We have been advised of several problems involving ships discharging packaged timber in Yemen from the Far East. There are apparently two main areas of dispute:
1) Cubic measurement of the cargo is under-declared. The timber is presented in packaged format with 'spacers' between the layers of boards within the bundles and with a bearer strapped to the underside. The cubic measurement of the timber is declared as the net amount of timber, ignoring the lost space within the bundles. Dependent on the thickness of the boards within the package, the difference or space lost can be up to 38%.
2) Condition of the timber. Packaged timber is collected within the various ports in Malaysia and stored for months at a time in the open or on barges subjecting the timber to the various elements. Loading usually occurs at stream berths and therefore becomes wetted in parts by salt or brackish water. Within the bundles there is always evidence of the accumulation of mould and fungus caused by the prevailing temperatures and humidity. The formation of mould and fungus is exacerbated in the ideal conditions of closed holds en route to Yemen. Insect activity has also been observed within the bundles after opening in Yemen.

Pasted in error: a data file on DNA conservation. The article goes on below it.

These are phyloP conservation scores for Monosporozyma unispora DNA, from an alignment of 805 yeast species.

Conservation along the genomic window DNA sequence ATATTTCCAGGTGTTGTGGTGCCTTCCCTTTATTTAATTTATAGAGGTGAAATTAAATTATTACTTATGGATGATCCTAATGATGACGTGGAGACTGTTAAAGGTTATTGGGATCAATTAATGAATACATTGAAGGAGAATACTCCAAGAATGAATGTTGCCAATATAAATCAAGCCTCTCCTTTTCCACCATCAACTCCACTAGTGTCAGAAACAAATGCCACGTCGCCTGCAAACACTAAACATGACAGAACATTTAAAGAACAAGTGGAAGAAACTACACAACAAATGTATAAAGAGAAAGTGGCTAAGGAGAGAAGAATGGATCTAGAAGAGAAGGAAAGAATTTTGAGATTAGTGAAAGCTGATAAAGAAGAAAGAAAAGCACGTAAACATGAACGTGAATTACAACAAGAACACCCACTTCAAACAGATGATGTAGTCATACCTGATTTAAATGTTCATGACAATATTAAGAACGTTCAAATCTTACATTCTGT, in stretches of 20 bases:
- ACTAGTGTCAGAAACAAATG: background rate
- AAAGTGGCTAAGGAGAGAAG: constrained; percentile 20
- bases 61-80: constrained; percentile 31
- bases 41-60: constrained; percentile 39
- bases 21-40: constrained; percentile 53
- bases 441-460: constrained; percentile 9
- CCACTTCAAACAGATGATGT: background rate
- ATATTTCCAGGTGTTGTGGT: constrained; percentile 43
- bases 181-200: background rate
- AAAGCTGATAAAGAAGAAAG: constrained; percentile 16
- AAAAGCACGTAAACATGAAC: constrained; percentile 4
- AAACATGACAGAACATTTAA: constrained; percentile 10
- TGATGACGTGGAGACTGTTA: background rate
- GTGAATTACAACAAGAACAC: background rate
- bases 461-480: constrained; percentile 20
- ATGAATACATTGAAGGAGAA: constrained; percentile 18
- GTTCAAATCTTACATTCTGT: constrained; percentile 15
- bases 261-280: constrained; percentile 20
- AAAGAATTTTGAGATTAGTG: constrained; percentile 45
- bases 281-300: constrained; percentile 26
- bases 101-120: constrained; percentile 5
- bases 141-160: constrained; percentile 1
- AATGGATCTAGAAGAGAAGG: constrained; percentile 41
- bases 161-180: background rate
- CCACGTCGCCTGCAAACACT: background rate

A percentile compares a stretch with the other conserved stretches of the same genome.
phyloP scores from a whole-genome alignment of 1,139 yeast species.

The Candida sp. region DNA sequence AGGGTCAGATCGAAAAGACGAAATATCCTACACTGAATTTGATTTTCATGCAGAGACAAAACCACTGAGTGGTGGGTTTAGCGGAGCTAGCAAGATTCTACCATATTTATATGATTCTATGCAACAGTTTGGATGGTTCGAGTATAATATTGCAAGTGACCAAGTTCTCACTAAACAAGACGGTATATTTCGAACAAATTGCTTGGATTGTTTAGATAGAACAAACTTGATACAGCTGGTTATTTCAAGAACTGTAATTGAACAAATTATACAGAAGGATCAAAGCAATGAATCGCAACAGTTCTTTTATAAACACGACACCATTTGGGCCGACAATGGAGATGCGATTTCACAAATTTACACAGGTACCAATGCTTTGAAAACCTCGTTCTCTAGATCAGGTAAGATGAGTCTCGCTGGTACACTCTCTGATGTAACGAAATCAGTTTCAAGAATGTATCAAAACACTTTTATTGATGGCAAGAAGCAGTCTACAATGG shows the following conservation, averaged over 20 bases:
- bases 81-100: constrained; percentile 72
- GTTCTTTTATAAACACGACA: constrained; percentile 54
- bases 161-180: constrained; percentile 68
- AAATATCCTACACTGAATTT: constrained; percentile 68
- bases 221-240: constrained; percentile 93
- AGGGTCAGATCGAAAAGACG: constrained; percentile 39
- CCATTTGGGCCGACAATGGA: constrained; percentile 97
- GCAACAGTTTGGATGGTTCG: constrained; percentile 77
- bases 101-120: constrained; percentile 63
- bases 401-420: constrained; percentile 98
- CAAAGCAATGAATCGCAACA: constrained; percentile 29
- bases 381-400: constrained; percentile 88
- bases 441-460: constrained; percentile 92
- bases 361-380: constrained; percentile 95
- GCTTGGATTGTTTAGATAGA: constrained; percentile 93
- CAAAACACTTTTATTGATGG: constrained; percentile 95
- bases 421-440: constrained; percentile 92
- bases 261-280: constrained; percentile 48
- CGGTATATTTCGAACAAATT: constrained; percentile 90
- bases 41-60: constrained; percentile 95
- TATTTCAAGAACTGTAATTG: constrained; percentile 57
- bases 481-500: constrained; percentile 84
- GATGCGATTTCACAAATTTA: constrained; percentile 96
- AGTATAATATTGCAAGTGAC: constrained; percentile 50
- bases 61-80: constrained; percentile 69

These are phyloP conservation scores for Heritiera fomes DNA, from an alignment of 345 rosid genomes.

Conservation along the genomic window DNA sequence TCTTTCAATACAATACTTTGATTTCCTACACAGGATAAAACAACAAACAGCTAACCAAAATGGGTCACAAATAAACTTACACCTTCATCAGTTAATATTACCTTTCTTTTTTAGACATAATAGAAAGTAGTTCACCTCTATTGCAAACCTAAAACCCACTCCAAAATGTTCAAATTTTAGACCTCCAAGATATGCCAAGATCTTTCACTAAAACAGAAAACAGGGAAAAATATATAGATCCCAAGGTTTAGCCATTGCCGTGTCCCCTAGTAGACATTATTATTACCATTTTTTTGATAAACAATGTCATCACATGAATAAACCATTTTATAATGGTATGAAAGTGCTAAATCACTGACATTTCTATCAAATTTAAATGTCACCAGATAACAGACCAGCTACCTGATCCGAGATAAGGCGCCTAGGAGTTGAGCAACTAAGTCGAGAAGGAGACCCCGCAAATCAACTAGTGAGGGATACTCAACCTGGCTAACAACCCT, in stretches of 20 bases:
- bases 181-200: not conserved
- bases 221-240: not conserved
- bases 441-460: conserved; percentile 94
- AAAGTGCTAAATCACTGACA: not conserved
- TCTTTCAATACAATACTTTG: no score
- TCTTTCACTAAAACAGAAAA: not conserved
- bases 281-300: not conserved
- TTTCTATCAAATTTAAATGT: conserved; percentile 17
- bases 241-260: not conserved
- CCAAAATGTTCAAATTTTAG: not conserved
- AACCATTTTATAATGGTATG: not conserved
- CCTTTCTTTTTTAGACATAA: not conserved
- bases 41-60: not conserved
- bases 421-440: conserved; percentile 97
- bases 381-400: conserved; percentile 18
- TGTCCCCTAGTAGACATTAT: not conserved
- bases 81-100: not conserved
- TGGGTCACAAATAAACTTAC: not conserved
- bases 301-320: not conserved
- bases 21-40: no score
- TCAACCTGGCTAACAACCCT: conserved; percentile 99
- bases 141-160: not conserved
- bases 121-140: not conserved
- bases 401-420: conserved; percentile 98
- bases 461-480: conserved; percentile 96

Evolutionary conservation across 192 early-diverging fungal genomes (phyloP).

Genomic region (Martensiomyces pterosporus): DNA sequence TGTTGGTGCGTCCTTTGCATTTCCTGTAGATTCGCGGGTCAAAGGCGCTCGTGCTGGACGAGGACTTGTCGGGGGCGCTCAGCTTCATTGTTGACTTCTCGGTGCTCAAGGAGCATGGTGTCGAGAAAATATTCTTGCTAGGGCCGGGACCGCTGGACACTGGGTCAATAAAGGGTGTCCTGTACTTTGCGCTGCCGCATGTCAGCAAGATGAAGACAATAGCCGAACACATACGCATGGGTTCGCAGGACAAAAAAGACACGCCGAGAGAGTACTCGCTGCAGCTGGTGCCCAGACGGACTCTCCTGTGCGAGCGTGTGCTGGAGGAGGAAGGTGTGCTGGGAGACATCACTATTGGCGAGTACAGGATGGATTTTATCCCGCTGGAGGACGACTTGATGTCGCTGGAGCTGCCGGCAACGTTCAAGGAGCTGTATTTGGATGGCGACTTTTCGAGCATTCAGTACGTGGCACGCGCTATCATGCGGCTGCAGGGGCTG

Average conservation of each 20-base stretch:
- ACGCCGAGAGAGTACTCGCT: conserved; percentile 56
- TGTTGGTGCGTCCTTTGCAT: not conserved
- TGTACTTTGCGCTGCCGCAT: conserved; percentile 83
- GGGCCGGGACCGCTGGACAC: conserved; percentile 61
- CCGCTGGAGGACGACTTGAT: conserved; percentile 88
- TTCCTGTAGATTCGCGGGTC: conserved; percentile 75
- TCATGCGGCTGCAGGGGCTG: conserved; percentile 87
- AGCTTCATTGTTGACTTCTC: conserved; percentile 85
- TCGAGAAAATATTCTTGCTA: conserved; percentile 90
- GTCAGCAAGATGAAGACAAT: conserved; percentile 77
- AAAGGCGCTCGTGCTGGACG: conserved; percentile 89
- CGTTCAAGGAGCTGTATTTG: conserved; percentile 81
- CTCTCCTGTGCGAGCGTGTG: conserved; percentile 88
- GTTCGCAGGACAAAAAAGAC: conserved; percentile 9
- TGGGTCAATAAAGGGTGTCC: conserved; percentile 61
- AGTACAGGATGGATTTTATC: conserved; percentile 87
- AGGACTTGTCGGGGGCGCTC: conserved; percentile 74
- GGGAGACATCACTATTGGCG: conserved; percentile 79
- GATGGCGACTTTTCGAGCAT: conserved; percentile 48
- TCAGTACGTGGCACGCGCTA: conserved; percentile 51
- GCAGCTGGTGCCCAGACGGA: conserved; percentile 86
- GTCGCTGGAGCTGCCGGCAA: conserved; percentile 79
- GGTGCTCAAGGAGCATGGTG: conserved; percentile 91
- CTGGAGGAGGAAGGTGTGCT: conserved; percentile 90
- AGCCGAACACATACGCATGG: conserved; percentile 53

Masters on loading have made remarks on mate's receipts and written notices to load port agents as due to time restrictions at the time of sailing, masters are obliged to provide agents with the authority to sign Bills of Lading on their behalf, in accordance with remarks on the Mate's Receipts. Shippers then pressure load port agents to issue clean Bills of Lading by providing an undertaking to settle any claims which may be made at the discharge ports (letter of indemnity). The shippers' undertaking is not usually made available to the master or discharge port agents and the receivers generally make claims against the ship for alleged damages to their cargo. Such letters of indemnity are likely to be worthless and may in any event prejudice Club cover.
Masters should ensure that the condition of cargo prior to loading, and the dryness of the holds are recorded in writing and with photos. Most ships now carry a digital camera onboard and many images should be taken of the condition of the packages ensuring that the end coloured marks and stencilled marks are clearly visible.
Securing of deck cargo by load port stevedores is usually by wires with bulldog grips and turnbuckles. Angles are not used to protect the corners and edges of the bundles resulting in the upper boards being severely scored and damaged. Masters should make due protest to stevedores at the load ports.
Unless the master has taken action at the load port, there is little that can be done in defence of claims as clean Bills of Lading would be presented.
We advise Members of the above situation and recommend they inform their ships’ masters accordingly.
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